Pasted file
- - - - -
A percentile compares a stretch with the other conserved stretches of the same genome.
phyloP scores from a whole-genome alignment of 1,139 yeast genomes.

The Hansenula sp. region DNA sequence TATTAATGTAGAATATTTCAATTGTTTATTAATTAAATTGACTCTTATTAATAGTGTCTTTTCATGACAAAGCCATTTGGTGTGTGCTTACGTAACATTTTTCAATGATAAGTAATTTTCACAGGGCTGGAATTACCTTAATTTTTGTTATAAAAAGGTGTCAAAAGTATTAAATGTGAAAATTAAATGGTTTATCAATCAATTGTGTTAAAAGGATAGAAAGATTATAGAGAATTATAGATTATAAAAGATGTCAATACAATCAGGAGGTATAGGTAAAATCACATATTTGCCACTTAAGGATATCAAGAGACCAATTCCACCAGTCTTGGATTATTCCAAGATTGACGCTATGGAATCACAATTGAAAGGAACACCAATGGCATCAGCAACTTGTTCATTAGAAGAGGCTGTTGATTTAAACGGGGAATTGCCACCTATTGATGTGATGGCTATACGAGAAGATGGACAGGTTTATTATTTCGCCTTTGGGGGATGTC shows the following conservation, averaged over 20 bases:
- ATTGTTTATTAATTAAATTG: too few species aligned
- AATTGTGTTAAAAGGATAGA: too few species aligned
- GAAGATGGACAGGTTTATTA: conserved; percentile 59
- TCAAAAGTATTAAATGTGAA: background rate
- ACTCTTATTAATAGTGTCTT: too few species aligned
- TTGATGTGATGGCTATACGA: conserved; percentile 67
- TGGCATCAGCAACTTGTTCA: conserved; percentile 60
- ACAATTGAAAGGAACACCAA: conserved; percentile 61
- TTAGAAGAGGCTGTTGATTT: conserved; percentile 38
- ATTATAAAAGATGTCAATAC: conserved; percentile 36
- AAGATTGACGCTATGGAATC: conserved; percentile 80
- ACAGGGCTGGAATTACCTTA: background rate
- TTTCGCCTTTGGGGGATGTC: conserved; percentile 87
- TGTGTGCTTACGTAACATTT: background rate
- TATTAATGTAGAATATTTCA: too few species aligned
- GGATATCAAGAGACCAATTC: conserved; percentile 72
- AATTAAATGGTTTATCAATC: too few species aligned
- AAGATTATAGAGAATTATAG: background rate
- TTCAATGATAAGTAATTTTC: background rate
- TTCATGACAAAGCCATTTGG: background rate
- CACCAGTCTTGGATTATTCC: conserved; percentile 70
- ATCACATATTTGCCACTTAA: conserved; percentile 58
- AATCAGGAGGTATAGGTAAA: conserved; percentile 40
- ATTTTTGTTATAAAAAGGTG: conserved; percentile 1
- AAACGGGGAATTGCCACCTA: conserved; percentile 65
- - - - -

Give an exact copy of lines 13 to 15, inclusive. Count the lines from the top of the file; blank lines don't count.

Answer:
- ATTATAAAAGATGTCAATAC: conserved; percentile 36
- AAGATTGACGCTATGGAATC: conserved; percentile 80
- ACAGGGCTGGAATTACCTTA: background rate